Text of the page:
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opinions/experiences on AGM vs flooded cell batteries?

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  • #16
    As a note I bought an Optima charger too right around $200 bucks, not cheap. Then the battery in my wife's old Miata went dead & me, a die hard CASO (no relation to Diehard batteries) took the battery out & put it on the Optima charger. It goes through a diagnostic check & then charges. It has a setting for regular lead-acid batteries & AGM's. Took that battery that wouldn't light up a test lamp up to starting the car without any problems. Car is back on the road now for over a month so if there were anything wrong it should have showed itself by now.
    59 Lark wagon, now V-8, H.D. auto!
    60 Lark convertible V-8 auto
    61 Champ 1/2 ton 4 speed
    62 Champ 3/4 ton 5 speed o/drive
    62 Champ 3/4 ton auto
    62 Daytona convertible V-8 4 speed & 62 Cruiser, auto.
    63 G.T. Hawk R-2,4 speed
    63 Avanti (2) R-1 auto
    64 Zip Van
    66 Daytona Sport Sedan(327)V-8 4 speed
    66 Cruiser V-8 auto


    • #17
      We have both Flooded Cell (lead acid) and AGM (Absorbed Glass Mat) batteries.

      Our 54 hardtop, the one in our avatar, has an old fashioned 6 volt flooded cell battery under the hood for the original look and a 6 volt Absorbed Glass Mat Optima battery in the trunk discreetly concealed by a piece of black felt.

      They are connected in parallel by a manual interconnect switch whenever the engine is running. They are not interconnected when not running because one battery will discharge the other when not being charged. The 6V Optima is for back up to the 6V system; it has rarely been needed.

      All batteries self-discharge and batteries connected in parallel discharge one another.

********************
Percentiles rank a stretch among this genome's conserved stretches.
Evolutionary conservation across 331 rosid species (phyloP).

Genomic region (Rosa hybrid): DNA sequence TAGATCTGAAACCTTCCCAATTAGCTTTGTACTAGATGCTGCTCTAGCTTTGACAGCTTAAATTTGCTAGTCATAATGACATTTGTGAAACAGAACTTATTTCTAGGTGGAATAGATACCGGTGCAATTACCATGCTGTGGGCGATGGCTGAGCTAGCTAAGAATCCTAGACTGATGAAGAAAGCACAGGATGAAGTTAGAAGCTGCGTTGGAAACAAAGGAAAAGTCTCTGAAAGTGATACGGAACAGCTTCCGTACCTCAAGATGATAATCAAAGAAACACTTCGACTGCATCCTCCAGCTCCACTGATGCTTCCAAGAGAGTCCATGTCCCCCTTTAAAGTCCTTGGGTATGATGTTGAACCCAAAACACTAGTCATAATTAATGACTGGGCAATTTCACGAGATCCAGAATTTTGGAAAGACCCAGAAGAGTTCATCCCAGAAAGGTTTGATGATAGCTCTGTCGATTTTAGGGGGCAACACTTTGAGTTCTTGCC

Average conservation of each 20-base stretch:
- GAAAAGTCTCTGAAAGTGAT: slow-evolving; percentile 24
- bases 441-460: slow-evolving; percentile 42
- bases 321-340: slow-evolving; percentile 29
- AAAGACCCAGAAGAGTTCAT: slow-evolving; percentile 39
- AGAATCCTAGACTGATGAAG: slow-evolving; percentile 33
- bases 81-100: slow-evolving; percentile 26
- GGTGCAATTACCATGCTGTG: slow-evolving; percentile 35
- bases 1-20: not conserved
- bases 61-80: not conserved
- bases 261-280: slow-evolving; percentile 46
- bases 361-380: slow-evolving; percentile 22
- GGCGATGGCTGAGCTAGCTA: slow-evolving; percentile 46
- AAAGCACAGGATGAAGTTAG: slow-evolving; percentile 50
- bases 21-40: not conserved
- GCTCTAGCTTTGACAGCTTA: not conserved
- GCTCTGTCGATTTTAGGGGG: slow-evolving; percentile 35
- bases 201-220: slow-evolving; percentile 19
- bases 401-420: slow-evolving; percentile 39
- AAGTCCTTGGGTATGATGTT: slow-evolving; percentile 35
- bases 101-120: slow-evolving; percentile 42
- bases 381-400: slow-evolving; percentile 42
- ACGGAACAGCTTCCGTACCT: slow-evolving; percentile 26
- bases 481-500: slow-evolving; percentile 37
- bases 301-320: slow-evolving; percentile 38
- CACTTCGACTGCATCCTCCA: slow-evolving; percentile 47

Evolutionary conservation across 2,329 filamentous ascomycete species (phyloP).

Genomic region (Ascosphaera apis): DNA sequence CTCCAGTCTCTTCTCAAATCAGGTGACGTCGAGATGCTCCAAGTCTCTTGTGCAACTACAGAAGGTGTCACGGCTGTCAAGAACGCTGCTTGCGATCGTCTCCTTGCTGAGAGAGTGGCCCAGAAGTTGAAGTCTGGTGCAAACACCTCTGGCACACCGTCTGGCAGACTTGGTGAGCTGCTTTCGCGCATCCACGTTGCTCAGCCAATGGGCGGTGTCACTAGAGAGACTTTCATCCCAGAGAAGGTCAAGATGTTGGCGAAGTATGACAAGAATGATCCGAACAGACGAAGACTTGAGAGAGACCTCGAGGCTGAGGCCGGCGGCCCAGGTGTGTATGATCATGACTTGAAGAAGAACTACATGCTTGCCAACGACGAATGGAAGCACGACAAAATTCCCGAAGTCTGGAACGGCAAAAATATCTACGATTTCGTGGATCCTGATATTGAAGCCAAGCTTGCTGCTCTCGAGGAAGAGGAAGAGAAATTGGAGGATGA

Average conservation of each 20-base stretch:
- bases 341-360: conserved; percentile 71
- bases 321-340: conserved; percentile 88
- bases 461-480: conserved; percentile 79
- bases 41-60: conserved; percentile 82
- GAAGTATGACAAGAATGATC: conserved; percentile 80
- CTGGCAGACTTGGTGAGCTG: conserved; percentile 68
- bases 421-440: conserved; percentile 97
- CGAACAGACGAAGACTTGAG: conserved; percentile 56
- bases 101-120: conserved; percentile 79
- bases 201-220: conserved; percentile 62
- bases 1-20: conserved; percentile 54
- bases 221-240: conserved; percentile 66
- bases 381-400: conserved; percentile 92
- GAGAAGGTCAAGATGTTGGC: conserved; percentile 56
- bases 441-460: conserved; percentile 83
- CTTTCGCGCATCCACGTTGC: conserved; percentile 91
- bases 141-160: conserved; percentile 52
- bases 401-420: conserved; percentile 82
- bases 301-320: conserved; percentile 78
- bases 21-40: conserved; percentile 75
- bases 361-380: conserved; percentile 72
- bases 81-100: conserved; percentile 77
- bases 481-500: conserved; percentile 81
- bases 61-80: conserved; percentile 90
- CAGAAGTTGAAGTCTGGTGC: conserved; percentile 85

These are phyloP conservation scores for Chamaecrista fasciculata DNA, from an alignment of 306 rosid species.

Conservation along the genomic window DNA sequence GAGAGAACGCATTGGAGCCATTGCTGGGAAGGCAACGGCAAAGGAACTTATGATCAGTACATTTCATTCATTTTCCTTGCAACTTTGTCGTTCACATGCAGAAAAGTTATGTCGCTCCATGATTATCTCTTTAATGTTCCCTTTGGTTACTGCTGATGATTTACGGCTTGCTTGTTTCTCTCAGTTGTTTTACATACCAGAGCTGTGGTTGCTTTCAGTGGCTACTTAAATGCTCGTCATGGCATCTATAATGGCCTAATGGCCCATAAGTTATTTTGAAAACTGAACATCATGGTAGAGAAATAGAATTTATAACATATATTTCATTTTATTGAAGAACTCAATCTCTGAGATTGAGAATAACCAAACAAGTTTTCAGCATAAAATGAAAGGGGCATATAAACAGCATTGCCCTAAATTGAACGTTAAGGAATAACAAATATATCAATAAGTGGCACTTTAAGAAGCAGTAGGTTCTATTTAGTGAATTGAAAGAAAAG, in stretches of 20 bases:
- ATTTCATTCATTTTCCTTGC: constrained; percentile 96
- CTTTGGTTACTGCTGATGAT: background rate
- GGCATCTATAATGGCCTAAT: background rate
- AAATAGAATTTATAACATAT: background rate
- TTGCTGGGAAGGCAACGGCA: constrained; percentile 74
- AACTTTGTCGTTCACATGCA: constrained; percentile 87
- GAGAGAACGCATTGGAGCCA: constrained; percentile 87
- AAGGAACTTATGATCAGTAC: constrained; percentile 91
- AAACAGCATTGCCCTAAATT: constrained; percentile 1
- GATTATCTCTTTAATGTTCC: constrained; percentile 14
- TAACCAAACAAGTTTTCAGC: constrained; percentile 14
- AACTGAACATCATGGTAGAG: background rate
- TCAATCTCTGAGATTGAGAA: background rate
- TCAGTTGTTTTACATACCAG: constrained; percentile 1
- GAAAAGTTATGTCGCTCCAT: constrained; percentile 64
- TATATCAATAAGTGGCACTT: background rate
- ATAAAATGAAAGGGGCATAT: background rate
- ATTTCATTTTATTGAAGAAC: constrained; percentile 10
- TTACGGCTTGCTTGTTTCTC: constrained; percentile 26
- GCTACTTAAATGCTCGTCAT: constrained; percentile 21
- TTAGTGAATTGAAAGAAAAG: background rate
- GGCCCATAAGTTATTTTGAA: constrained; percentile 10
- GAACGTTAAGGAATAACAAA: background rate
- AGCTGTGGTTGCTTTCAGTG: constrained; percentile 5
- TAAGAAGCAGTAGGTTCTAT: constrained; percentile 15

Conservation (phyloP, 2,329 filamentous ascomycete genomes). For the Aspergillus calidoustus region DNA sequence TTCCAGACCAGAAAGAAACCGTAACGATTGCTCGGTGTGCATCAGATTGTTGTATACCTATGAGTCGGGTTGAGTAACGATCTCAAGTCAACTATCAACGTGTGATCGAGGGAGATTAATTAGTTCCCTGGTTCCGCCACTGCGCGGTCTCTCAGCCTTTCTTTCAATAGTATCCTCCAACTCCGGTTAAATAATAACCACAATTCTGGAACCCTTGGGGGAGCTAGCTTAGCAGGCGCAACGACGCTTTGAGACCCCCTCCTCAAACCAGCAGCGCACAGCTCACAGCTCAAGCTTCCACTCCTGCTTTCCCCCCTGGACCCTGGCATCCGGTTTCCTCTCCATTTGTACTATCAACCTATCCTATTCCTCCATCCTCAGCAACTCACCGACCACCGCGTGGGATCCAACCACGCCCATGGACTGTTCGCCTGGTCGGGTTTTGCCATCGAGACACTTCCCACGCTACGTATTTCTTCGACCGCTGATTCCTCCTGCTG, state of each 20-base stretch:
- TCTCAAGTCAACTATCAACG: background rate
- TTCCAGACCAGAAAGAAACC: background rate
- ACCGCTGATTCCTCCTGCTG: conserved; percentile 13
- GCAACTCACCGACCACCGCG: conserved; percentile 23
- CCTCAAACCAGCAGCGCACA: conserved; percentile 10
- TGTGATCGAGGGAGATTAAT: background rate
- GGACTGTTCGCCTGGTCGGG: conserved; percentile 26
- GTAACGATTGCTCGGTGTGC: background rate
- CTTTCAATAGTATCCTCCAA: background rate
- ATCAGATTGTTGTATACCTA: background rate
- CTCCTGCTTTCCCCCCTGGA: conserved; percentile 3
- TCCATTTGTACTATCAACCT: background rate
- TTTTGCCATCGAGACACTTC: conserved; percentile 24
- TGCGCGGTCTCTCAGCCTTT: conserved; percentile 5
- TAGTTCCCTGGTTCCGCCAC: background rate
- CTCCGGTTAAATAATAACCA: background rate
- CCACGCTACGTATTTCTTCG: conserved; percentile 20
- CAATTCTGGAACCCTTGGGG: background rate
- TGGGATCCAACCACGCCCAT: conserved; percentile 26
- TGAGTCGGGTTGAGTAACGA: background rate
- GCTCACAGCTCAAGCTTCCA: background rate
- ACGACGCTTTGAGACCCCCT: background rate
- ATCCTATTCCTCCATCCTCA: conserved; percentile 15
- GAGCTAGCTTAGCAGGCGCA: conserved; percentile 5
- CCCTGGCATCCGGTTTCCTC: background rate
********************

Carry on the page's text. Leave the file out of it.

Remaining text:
The Flooded Cell and the AGM batteries have different charging needs so the AGM in the trunk of the Stude with its 6V generator system is a sacrifice battery in the long run; but in the long run it too has not yet failed.

      We have a small GMC motorhome that we use a large flooded cell 12V from Walmart for the engine battery and two large Southern golf cart 6V flooded cell batteries in series for the house batteries.

      We keep AGM batteries in the trunk of our cars that have trunk mounted batteries to keep the sulfuric acid fumes out of the trunk. These are all sports cars that see limited use. We also have an AGM on an airplane to keep out sulfuric acid fumes; it too sees limited use.

      We keep battery minders on the batteries of our intermittent use vehicles. Search on the brand "Battery MINDer" and check out how they charge, de-sulphate and maintain batteries in 24 hour cycles. These devices are life lines for batteries.

      Flooded Cell and AGM batteries have different charging needs. We use an AGM specific Battery MINDer on our vehicles with AGM batteries and a Flooded Cell Battery MINDer on our vehicles with lead acid flooded cell batteries. Both types go for long periods with the vehicles not being in use.

      The Battery MINDers pay for themselves in battery life and dependability. The batteries should be fully or near fully charged when the Battery MINDer is connected.

      From time to time I use an old fashioned parts store battery charger on the 54 Stude since there isn't a 6V Battery MINDer. The lead acid and the AGM batteries are charged separately.

      We've had one 12V Red Top AGM battery die and no amount of coaxing would bring it back.

      We've taken dead, flooded cell batteries, charged them for long periods, dumped the electrolyte out, filled them with distilled water, charged again, dumped the water and lead dust out and re-filled with new electrolyte and gotten some more service out of them; all in the name of fun and experimentation. The usually were severely sulfated.

      All batteries should be kept fully charged all the time. Flooded cell battery electrolyte should be kept up. Discharge cycles shorten battery life.

      Flooded cell batteries are actually more efficient than AGM batteries. Flooded cells are used in industrial battery banks.

      Battery life is of great value to us so we try to keep them charged.

      Don and Susan Jeffers


      • #18
        I always get over 10 years out of the lead/acid 6 volt batteries, and I don't use any battery tender when the cars set for 6 months of snow and road salt. The last 3 batteries came from a recycling yard over 10 years ago, and are still starting the cars. I think I paid about $8 for all three because the price for lead was down at the time. Unfortunately that recycling yard has a new owner, and he won't sell a thing.